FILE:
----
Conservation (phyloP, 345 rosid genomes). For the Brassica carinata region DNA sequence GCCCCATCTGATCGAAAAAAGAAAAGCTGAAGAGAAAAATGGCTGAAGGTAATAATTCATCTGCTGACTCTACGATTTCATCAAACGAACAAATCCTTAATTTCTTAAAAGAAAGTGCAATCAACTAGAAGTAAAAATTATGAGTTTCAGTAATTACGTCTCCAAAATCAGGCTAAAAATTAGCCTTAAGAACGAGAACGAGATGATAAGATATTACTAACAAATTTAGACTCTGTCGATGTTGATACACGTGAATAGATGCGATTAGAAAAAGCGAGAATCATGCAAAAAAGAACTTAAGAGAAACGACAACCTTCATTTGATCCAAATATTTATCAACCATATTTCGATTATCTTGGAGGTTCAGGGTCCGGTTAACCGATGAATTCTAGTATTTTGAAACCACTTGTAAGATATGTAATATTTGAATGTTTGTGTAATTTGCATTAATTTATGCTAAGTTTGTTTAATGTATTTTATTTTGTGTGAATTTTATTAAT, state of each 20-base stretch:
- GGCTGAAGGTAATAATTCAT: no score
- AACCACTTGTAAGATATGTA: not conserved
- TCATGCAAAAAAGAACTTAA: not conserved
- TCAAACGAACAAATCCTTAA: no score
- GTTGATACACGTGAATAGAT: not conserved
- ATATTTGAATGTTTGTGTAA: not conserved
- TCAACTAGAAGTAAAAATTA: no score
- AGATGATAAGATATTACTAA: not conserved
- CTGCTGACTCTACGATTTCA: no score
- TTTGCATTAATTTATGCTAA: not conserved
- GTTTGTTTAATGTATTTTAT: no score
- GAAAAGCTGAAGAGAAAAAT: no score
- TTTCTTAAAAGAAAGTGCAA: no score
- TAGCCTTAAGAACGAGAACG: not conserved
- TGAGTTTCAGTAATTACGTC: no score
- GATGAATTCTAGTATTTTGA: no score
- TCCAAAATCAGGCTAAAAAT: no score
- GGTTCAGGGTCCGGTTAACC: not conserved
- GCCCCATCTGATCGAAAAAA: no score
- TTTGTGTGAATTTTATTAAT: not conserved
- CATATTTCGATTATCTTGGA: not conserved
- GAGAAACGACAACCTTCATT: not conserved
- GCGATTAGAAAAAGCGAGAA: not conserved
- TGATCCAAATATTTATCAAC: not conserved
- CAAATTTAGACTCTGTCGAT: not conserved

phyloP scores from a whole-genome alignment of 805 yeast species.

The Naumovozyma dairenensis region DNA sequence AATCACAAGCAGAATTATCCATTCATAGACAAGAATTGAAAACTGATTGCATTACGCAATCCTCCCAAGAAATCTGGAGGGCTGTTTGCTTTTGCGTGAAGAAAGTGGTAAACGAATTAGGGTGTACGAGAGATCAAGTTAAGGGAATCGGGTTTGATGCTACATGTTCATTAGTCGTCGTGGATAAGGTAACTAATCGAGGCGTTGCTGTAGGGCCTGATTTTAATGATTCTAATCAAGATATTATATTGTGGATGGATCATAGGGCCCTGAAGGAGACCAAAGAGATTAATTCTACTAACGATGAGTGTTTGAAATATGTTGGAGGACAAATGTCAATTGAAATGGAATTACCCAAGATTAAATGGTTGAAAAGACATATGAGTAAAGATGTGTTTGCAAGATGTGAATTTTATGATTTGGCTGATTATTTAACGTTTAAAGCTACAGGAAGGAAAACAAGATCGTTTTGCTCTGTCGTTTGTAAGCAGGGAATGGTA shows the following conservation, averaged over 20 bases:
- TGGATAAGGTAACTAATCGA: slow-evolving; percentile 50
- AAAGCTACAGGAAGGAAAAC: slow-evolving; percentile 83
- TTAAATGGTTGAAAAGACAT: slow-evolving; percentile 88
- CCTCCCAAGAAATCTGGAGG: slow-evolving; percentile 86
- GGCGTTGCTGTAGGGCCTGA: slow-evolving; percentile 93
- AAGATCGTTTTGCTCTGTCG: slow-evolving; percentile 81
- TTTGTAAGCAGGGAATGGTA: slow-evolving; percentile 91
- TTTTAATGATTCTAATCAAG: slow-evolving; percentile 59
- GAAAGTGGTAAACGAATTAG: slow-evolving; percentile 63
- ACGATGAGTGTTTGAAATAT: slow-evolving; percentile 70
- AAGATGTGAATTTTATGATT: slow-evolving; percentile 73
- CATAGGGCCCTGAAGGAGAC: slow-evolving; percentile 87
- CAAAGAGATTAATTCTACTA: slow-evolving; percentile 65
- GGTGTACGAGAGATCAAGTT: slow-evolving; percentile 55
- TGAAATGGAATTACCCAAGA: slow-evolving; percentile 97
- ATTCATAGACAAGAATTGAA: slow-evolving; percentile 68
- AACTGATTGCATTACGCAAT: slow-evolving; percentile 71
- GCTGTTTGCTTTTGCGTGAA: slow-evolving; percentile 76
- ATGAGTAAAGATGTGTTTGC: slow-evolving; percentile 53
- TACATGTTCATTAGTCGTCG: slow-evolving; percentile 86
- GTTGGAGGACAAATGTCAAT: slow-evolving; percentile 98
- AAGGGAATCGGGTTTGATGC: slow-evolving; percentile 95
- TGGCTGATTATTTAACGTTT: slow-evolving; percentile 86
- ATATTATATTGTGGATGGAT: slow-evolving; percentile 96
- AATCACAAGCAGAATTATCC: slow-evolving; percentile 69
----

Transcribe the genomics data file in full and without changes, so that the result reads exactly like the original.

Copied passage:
Conservation (phyloP, 345 rosid genomes). For the Brassica carinata region DNA sequence GCCCCATCTGATCGAAAAAAGAAAAGCTGAAGAGAAAAATGGCTGAAGGTAATAATTCATCTGCTGACTCTACGATTTCATCAAACGAACAAATCCTTAATTTCTTAAAAGAAAGTGCAATCAACTAGAAGTAAAAATTATGAGTTTCAGTAATTACGTCTCCAAAATCAGGCTAAAAATTAGCCTTAAGAACGAGAACGAGATGATAAGATATTACTAACAAATTTAGACTCTGTCGATGTTGATACACGTGAATAGATGCGATTAGAAAAAGCGAGAATCATGCAAAAAAGAACTTAAGAGAAACGACAACCTTCATTTGATCCAAATATTTATCAACCATATTTCGATTATCTTGGAGGTTCAGGGTCCGGTTAACCGATGAATTCTAGTATTTTGAAACCACTTGTAAGATATGTAATATTTGAATGTTTGTGTAATTTGCATTAATTTATGCTAAGTTTGTTTAATGTATTTTATTTTGTGTGAATTTTATTAAT, state of each 20-base stretch:
- GGCTGAAGGTAATAATTCAT: no score
- AACCACTTGTAAGATATGTA: not conserved
- TCATGCAAAAAAGAACTTAA: not conserved
- TCAAACGAACAAATCCTTAA: no score
- GTTGATACACGTGAATAGAT: not conserved
- ATATTTGAATGTTTGTGTAA: not conserved
- TCAACTAGAAGTAAAAATTA: no score
- AGATGATAAGATATTACTAA: not conserved
- CTGCTGACTCTACGATTTCA: no score
- TTTGCATTAATTTATGCTAA: not conserved
- GTTTGTTTAATGTATTTTAT: no score
- GAAAAGCTGAAGAGAAAAAT: no score
- TTTCTTAAAAGAAAGTGCAA: no score
- TAGCCTTAAGAACGAGAACG: not conserved
- TGAGTTTCAGTAATTACGTC: no score
- GATGAATTCTAGTATTTTGA: no score
- TCCAAAATCAGGCTAAAAAT: no score
- GGTTCAGGGTCCGGTTAACC: not conserved
- GCCCCATCTGATCGAAAAAA: no score
- TTTGTGTGAATTTTATTAAT: not conserved
- CATATTTCGATTATCTTGGA: not conserved
- GAGAAACGACAACCTTCATT: not conserved
- GCGATTAGAAAAAGCGAGAA: not conserved
- TGATCCAAATATTTATCAAC: not conserved
- CAAATTTAGACTCTGTCGAT: not conserved

phyloP scores from a whole-genome alignment of 805 yeast species.

The Naumovozyma dairenensis region DNA sequence AATCACAAGCAGAATTATCCATTCATAGACAAGAATTGAAAACTGATTGCATTACGCAATCCTCCCAAGAAATCTGGAGGGCTGTTTGCTTTTGCGTGAAGAAAGTGGTAAACGAATTAGGGTGTACGAGAGATCAAGTTAAGGGAATCGGGTTTGATGCTACATGTTCATTAGTCGTCGTGGATAAGGTAACTAATCGAGGCGTTGCTGTAGGGCCTGATTTTAATGATTCTAATCAAGATATTATATTGTGGATGGATCATAGGGCCCTGAAGGAGACCAAAGAGATTAATTCTACTAACGATGAGTGTTTGAAATATGTTGGAGGACAAATGTCAATTGAAATGGAATTACCCAAGATTAAATGGTTGAAAAGACATATGAGTAAAGATGTGTTTGCAAGATGTGAATTTTATGATTTGGCTGATTATTTAACGTTTAAAGCTACAGGAAGGAAAACAAGATCGTTTTGCTCTGTCGTTTGTAAGCAGGGAATGGTA shows the following conservation, averaged over 20 bases:
- TGGATAAGGTAACTAATCGA: slow-evolving; percentile 50
- AAAGCTACAGGAAGGAAAAC: slow-evolving; percentile 83
- TTAAATGGTTGAAAAGACAT: slow-evolving; percentile 88
- CCTCCCAAGAAATCTGGAGG: slow-evolving; percentile 86
- GGCGTTGCTGTAGGGCCTGA: slow-evolving; percentile 93
- AAGATCGTTTTGCTCTGTCG: slow-evolving; percentile 81
- TTTGTAAGCAGGGAATGGTA: slow-evolving; percentile 91
- TTTTAATGATTCTAATCAAG: slow-evolving; percentile 59
- GAAAGTGGTAAACGAATTAG: slow-evolving; percentile 63
- ACGATGAGTGTTTGAAATAT: slow-evolving; percentile 70
- AAGATGTGAATTTTATGATT: slow-evolving; percentile 73
- CATAGGGCCCTGAAGGAGAC: slow-evolving; percentile 87
- CAAAGAGATTAATTCTACTA: slow-evolving; percentile 65
- GGTGTACGAGAGATCAAGTT: slow-evolving; percentile 55
- TGAAATGGAATTACCCAAGA: slow-evolving; percentile 97
- ATTCATAGACAAGAATTGAA: slow-evolving; percentile 68
- AACTGATTGCATTACGCAAT: slow-evolving; percentile 71
- GCTGTTTGCTTTTGCGTGAA: slow-evolving; percentile 76
- ATGAGTAAAGATGTGTTTGC: slow-evolving; percentile 53
- TACATGTTCATTAGTCGTCG: slow-evolving; percentile 86
- GTTGGAGGACAAATGTCAAT: slow-evolving; percentile 98
- AAGGGAATCGGGTTTGATGC: slow-evolving; percentile 95
- TGGCTGATTATTTAACGTTT: slow-evolving; percentile 86
- ATATTATATTGTGGATGGAT: slow-evolving; percentile 96
- AATCACAAGCAGAATTATCC: slow-evolving; percentile 69